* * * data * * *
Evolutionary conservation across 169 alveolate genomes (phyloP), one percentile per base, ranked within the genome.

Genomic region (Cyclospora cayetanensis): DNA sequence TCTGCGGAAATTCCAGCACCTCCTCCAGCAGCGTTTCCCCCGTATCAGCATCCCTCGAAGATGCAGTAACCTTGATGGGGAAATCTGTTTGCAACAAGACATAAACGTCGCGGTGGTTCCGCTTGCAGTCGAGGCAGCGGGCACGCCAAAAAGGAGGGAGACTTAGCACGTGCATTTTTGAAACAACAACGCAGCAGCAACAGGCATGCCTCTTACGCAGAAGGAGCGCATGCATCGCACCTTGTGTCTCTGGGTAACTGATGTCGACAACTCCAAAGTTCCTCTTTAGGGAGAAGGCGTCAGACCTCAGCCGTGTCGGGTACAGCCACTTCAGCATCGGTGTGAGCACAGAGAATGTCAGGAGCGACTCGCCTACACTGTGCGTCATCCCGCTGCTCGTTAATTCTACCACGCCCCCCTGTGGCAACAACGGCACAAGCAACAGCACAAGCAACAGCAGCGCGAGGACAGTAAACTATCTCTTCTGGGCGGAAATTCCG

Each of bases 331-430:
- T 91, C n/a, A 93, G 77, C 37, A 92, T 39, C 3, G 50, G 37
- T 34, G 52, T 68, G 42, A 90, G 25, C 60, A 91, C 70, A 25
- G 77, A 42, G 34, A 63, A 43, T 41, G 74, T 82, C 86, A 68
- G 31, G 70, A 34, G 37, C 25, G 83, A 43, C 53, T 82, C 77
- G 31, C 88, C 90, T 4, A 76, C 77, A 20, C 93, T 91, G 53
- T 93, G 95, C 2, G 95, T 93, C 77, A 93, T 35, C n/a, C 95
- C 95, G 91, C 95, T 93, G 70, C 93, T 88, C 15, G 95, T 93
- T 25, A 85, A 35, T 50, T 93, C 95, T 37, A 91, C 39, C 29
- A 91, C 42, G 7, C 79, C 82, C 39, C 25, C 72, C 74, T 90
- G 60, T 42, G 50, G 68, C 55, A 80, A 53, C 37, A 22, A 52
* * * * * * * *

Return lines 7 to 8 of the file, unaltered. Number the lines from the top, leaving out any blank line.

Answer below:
- G 31, G 70, A 34, G 37, C 25, G 83, A 43, C 53, T 82, C 77
- G 31, C 88, C 90, T 4, A 76, C 77, A 20, C 93, T 91, G 53